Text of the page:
We’re focusing on Windows 11 application test results for this article, but be aware that we encountered subpar performance in Windows 10 with some of the programs that worked perfectly in Windows 11. These problems arise due to a lack of software optimizations for hybrid architectures. There are methods to correct those issues in Windows 10, but it could require some manual adjustment until more patches arrive from software vendors. Aside from the odd performance in the Handbrake x264, y-cruncher, Corona and POV-Ray tests, our comparative Windows 10 performance results largely mirrored what we see in Windows 11. Again, head to our review for more detailed information.
We can boil down productivity application performance into two broad categories: single- and multi-threaded. The first slide above shows the geometric mean of performance in several of our most important tests in each category, but be sure to look at the expanded results below.
The deltas in favor of Alder Lake are very convincing in the overall measure — the Core i9-12900K is 20% faster than the Ryzen 9 5900X and 17% faster than the Ryzen 9 5950X in the single-threaded tasks listed in the chart title. That’s impressive.
Naturally, those big performance deltas won’t carry over to every type of workload, but flipping through the album of test results reveals that the Core i9-12900K does truly dominate in this type of work. In fact, the Ryzen 9 5900X and 5950X don’t win in a single lightly-threaded test.
Intel held the single-threaded crown for years before the Ryzen 5000 chips arrived, so it isn’t entirely shocking to see it retake the crown. However, the multi-threaded test results are a bit more surprising.
Alder Lake delivers a few stunning wins in the threaded workloads that Ryzen has dominated for so long, highlighting the advantages of the x86 hybrid architecture. It’s almost surreal to see the 24-thread Core i9-12900K with DDR5 memory tie the 32-thread Ryzen 9 5950X in the overall multi-threaded ranking, but even more surprising to see it take a 3% lead with DDR4. That’s pretty impressive in light of the 5950X’s $800 price tag.
Flipping through the slides finds the 16-core 24-thread 12900K battling toe-to-toe with the Ryzen 9 5950X in what used to be its uncontested turf. The Core i9-12900K is 3.9% faster than the Ryzen 9 5950X in the threaded Cinebench test and 17% faster in POV-Ray, showing that the hybrid architecture exposes exceptionally strong performance despite the lesser thread count. On the other hand, the 5950X takes the lead in a few of the other threaded applications, but by surprisingly slim deltas given its much higher price tag. Remember, the 12900K’s pricing is closer to the 5900X.
Meanwhile, the Core i9-12900K simply outguns the Ryzen 9 5900X in these workloads. The 12900K also beats both Ryzen 9 chips in threaded encoding tasks, like Handbrake x264 and x265, SVT-HEVC, and SVT-AV1. Additionally, from the exceedingly branchy code in the LLVM compilation workload to the massively parallel molecular dynamics simulation code in NAMD, the 12900K impresses in heavily-parallelized high-throughput applications.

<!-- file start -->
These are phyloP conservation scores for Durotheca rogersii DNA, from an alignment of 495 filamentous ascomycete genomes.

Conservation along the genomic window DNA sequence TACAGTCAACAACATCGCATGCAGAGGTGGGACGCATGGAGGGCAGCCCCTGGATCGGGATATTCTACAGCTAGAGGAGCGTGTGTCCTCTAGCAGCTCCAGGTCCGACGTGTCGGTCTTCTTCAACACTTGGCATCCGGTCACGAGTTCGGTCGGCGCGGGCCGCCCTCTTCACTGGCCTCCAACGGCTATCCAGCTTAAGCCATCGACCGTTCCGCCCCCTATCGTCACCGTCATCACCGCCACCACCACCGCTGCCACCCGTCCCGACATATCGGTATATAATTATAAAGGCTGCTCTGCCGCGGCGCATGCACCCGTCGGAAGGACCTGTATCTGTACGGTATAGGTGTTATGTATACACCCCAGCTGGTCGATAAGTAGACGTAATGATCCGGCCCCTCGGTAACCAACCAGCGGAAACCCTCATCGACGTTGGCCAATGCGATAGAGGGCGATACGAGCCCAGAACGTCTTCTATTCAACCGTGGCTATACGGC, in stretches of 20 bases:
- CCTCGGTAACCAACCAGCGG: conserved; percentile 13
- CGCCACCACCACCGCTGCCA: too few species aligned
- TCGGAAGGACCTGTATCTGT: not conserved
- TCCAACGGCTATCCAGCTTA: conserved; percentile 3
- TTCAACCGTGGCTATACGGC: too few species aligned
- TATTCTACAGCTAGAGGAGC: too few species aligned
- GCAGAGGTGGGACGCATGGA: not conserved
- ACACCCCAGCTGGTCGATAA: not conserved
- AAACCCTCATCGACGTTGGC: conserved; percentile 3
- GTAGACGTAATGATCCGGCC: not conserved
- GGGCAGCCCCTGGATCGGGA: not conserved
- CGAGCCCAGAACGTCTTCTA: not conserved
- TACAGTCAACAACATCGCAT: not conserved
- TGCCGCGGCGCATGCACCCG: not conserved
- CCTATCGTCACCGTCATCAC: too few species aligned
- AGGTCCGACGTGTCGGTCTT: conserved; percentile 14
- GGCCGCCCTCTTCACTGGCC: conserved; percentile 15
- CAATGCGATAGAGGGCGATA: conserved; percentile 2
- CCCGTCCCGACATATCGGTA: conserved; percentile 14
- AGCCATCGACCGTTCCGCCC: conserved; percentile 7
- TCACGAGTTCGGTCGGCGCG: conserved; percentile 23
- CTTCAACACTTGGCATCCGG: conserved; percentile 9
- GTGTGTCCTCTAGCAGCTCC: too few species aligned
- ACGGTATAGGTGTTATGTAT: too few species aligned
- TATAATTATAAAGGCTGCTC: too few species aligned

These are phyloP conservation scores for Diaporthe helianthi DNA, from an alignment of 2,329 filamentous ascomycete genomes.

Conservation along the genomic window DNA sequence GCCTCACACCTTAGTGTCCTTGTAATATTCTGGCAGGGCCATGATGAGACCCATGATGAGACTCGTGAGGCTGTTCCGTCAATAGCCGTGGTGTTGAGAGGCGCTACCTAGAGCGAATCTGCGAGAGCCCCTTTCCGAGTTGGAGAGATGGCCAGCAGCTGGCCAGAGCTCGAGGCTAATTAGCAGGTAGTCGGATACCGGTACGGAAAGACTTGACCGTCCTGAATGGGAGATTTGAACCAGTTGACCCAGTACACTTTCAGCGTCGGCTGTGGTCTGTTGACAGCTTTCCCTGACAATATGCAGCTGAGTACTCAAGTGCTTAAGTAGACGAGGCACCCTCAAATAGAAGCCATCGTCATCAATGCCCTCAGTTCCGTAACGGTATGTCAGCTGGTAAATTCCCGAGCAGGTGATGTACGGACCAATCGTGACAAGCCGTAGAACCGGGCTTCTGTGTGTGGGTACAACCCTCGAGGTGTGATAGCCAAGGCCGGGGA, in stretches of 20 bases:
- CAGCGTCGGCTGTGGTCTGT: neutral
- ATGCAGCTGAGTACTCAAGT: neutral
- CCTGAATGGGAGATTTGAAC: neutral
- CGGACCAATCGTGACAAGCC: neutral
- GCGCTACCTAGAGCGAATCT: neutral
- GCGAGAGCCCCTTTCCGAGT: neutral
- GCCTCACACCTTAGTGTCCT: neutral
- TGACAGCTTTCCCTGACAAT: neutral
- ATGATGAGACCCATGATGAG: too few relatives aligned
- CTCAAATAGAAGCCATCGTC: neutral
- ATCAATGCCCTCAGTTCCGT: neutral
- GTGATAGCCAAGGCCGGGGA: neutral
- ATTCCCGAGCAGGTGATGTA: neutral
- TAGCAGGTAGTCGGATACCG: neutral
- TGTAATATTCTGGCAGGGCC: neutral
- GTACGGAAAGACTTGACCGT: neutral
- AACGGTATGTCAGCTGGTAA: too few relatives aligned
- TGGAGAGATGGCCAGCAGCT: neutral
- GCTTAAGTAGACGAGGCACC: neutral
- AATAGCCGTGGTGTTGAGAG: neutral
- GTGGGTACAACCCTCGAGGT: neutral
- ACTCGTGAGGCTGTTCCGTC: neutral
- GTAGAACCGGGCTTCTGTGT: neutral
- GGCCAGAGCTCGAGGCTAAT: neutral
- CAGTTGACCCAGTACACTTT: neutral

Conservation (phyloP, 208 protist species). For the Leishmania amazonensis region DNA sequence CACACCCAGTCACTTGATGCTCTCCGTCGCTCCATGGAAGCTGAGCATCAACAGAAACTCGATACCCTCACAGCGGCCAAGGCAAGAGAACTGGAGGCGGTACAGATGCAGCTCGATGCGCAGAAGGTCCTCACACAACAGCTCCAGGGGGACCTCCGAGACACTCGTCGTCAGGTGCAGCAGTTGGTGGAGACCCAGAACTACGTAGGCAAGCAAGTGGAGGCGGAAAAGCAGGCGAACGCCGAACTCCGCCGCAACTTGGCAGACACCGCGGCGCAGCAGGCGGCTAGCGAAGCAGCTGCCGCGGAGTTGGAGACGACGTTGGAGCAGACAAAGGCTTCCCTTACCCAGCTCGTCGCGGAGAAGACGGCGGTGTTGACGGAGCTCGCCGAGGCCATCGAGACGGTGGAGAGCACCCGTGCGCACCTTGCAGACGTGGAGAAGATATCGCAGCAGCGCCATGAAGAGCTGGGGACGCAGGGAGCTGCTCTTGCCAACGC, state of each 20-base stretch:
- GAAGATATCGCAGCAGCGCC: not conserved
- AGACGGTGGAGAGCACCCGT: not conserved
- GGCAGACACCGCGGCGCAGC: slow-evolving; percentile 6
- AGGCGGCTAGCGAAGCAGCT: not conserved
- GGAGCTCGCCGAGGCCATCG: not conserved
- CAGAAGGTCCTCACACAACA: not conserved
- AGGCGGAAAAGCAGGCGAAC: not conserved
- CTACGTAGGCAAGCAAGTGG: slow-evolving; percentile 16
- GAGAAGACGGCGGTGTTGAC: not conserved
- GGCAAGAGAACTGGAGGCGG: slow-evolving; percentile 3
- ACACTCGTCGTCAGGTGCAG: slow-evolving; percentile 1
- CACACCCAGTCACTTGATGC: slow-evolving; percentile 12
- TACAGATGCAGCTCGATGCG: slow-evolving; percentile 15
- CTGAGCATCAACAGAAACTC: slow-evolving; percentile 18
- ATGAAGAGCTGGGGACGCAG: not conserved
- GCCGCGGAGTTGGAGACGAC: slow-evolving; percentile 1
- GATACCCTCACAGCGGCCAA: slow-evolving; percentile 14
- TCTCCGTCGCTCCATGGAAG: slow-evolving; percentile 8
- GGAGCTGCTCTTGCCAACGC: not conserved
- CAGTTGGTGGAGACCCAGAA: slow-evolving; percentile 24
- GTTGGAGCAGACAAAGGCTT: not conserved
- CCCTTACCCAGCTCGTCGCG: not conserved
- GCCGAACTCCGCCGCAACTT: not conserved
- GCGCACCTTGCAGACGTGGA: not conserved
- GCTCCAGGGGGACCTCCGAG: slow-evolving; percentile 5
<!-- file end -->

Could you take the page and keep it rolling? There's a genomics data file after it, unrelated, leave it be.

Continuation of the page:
Performance values in a vacuum are meaningless: The true relevance of a benchmark result has to be taken in the context of pricing.
Intel’s Core i9-12900K took a stunning lead in single-threaded workloads, winning across the board. The 12900K also beat the Ryzen 9 5900X in every multi-threaded workload while beating the Ryzen 9 5950X in a surprising number of threaded benchmarks.
The 12900K suffered a few losses in heavily-threaded workloads to the Ryzen 9 5950X, but those losses were slim considering the $210 difference between the chips. The 12900K’s superior blend of both single-and multi-threaded performance, not to mention its pricing, easily throws the scales in its favor.
It is noteworthy that the Core i9-12900K can suffer in some multi-threaded workloads in Windows 10 due to difficulties with code that has certain prioritization settings. You can correct those issues either via command-line utilities or third-party software, like Process Lasso, and receive the full expected performance. Some vendors have already addressed these teething pains, and we expect the industry to correct many of those issues over time. However, it is important to know that Windows 10 could require additional handholding to extract the utmost performance from the Alder Lake processors.
Intel Core i9-12900K vs Ryzen 9 5950X and Ryzen 9 5900X Overclocking
We have long since reached the land of diminishing returns for overclocking the highest-end chips from both AMD and Intel, and that includes in this Ryzen 9 5900X and 5950X vs Core i9-12900K battle. That’s because AMD has pulled Intel into a heated dogfight for performance superiority on the high end, so much of the overclocking frequency headroom is rolled into standard stock performance. As a result, you’ll find larger overclocking gains with the downstream models.
Both Intel and AMD expose a wealth of tunable parameters, along with sophisticated software overclocking utilities like XTU and Ryzen Master. They both also support per-core frequency and hyper-threading control (enable/disable) to help eke out more overclocking headroom.
With Rocket Lake, Intel added support for real-time memory frequency adjustments, though motherboard support will vary by model and vendor. This feature allows you to shift from, say, DDR4-2933 to DDR4-3200 from within Windows 10 without rebooting. Now the company has expanded that with Dynamic Memory Boost. This new tech works with both DDR4 and DDR5 and allows the system to dynamically switch between standard memory frequencies and timings and an XMP profile, meaning that it will auto-overclock the memory as needed based on the current usage pattern. And yes, this occurs while the operating system is running and doesn’t require a reboot — it’s a real-time dynamic adjustment. Intel also continues to support its existing mechanism for live memory timing adjustments from within the operating system, giving users a plethora of on-the-fly memory overclocking options.